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Study: Long John Silver’s ‘Big Catch’ worst in U.S.


Long John Silver’s says its ‘Big Catch’ offers more fish than usual and diners can forgo the onion rings and hush puppies as sides.

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LOS ANGELES — Calories: 1,320. Trans fats: 33 grams. Sodium: 3,700 milligrams. All that pushed Long John Silver’s “Big Catch” limited-time only fish platter to win the “Worst Restaurant Meal in America” distinction this week by a U.S. nutrition advocacy group.

The Center for Science in the Public Interest rarely makes friends in the nation’s chain restaurants. The advocacy group often calls out foods it finds nutritionally objectionable.

This week, it put Long John Silver’s Big Catch meal, with hush puppies and onion rings, in its spotlight, calling it the worst restaurant meal in America — even though plenty of other choices have more calories.

The group says laboratory tests show the Big Catch has 33 grams of trans fat, “the most powerful promoter of heart disease in the food supply,” and an additional 19 grams of saturated fat and nearly 3,700 milligrams of sodium — more salt than is recommended for a day.

The Big Catch has 1,320 calories. The dish, the Louisville-based firm says, is available only through July, “or while supplies last.”

Long John Silver’s, which was founded in 1969, issued a statement in response to the advocacy group’s assertions, saying that at $4.99, the Big Catch “delivers tremendous value to value hungry consumers.”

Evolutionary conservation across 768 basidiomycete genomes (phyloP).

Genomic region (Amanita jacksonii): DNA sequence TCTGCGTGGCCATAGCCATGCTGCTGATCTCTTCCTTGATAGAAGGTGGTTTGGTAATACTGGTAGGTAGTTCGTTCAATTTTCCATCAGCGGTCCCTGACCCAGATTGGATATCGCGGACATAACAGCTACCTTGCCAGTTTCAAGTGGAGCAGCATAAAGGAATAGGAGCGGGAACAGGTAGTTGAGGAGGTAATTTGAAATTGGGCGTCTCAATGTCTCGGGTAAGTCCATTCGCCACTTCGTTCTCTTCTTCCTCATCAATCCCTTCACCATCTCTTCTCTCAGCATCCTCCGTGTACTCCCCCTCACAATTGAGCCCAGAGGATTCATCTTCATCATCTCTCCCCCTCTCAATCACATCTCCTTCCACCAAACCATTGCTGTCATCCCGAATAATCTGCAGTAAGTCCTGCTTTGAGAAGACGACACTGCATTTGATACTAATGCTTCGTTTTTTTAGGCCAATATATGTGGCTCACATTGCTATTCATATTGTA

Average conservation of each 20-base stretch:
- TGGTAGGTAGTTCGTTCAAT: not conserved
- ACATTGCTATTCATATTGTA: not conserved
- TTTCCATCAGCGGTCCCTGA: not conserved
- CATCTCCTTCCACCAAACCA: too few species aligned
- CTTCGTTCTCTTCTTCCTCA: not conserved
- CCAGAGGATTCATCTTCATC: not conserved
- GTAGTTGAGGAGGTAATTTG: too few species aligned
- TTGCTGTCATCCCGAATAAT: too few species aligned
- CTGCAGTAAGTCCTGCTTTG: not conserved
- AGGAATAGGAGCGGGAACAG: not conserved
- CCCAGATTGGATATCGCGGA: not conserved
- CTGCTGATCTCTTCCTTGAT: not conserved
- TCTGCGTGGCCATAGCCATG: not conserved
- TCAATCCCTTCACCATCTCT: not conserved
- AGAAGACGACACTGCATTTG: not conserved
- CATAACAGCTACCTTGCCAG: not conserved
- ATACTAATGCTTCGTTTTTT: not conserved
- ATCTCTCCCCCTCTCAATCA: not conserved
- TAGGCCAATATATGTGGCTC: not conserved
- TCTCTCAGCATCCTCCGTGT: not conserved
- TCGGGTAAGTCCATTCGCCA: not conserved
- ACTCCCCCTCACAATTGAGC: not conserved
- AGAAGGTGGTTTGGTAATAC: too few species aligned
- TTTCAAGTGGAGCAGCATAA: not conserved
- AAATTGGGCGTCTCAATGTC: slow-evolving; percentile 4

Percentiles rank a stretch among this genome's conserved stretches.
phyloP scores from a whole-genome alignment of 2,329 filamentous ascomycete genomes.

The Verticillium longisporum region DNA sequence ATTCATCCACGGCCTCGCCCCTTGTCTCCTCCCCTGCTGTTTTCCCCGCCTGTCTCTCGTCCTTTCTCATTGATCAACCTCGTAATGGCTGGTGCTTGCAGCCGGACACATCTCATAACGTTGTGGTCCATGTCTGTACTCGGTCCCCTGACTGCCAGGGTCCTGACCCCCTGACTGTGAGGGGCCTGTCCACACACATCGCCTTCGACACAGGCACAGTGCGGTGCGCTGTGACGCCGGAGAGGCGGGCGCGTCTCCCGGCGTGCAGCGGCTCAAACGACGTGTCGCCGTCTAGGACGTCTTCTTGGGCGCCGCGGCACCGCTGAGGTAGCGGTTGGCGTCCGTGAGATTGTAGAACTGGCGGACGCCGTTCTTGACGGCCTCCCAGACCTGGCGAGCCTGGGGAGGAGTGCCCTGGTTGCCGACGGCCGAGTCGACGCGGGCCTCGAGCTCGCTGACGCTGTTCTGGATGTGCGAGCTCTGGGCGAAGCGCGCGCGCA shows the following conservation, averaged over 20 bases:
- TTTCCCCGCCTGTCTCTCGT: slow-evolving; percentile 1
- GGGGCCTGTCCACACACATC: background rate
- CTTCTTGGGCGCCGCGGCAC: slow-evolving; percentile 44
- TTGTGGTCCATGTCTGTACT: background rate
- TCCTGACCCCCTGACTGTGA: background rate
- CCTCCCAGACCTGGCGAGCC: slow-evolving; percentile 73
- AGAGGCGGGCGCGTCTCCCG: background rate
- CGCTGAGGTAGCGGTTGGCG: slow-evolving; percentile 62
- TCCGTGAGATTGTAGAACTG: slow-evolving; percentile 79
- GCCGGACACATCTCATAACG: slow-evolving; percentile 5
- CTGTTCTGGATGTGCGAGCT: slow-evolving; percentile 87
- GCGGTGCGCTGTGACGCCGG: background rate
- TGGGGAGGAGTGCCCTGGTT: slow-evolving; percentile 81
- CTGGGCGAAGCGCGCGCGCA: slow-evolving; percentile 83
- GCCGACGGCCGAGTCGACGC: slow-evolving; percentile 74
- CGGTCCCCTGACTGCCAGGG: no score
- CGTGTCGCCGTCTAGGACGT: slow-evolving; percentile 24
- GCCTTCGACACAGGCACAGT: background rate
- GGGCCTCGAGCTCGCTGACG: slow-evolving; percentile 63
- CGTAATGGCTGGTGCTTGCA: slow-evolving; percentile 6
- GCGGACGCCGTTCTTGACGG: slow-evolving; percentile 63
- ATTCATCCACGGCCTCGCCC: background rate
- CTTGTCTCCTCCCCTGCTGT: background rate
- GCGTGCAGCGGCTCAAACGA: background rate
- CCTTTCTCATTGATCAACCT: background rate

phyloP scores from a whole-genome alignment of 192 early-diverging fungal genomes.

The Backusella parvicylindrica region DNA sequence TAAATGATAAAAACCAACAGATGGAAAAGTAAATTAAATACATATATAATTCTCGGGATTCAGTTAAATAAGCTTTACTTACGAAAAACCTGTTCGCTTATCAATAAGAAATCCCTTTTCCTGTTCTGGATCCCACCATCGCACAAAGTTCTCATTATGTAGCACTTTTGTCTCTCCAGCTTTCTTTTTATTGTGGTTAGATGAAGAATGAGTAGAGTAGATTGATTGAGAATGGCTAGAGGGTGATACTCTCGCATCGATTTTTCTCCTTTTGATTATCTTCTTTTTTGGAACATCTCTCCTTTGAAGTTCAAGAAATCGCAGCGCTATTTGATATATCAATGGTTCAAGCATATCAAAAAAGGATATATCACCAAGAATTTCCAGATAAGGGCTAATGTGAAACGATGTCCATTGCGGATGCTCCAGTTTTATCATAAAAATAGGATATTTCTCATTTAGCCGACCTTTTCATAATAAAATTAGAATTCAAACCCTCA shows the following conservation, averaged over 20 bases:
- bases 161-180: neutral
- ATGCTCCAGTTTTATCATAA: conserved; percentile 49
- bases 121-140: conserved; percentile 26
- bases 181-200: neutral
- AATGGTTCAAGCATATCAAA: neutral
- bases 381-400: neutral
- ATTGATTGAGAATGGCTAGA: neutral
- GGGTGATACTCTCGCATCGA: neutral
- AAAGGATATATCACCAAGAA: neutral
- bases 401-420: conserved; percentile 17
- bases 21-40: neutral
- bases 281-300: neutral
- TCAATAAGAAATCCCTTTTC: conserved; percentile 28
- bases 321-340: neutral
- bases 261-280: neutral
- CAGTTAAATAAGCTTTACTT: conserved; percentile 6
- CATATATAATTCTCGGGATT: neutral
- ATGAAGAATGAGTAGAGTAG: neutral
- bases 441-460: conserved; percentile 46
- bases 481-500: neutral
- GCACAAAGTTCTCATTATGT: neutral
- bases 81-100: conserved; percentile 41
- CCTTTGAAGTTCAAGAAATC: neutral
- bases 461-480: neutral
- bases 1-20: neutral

Instead of hush puppies and onion rings as side dishes, the company says, diners can order corn, green beans, rice, and cole slaw. The Big Catch is a wild-caught whitefish three times the weight of its usual uncooked whitefish, the company says.

The trans fat in the Big Catch, the advocacy group says, comes from the partially hydrogenated frying oil. The American Heart Association recommends that people consume no more than about 2 grams of trans fat per day — which could be found naturally in milk and meat.

“Long John Silver’s Big Catch meal deserves to be buried 20,000 leagues under the sea,” said group’s executive director Michael F. Jacobson. Continuing the play on words he added, “Instead of the Big Catch, I’d call it America’s Deadliest Catch.”

Most major chains have stopped using partially hydrogenated oil altogether, in response to bad publicity, lawsuits, and local government restrictions on its use, the group says.

“Trans fat from partially hydrogenated oil is a uniquely damaging substance that raises your bad cholesterol, lowers your good cholesterol, and harms the cells that line your blood vessels,” Walter Willett, chairman of the nutrition department at the Harvard School of Public Health, said in a statement.

The advocacy group also alleged that Long John Silver’s Web site “greatly overstates” the amount of fish in the Big Catch and understates the amounts of trans fat and sodium in the side orders. Long John Silver’s says the fish is 7 to 8 ounces. The advocacy group says it’s 4½ ounces and the rest is breading or oil.

“We stand behind our published food data and will review any requests from [the group] that raise questions about our data,” the company’s statement says.

The advocacy group said it asked the U.S. Food and Drug Administration to revoke its approval of partially hydrogenated oil, and it said it would sue Long John Silver’s if it continues to use that oil and “continues to misrepresent” ingredient information.

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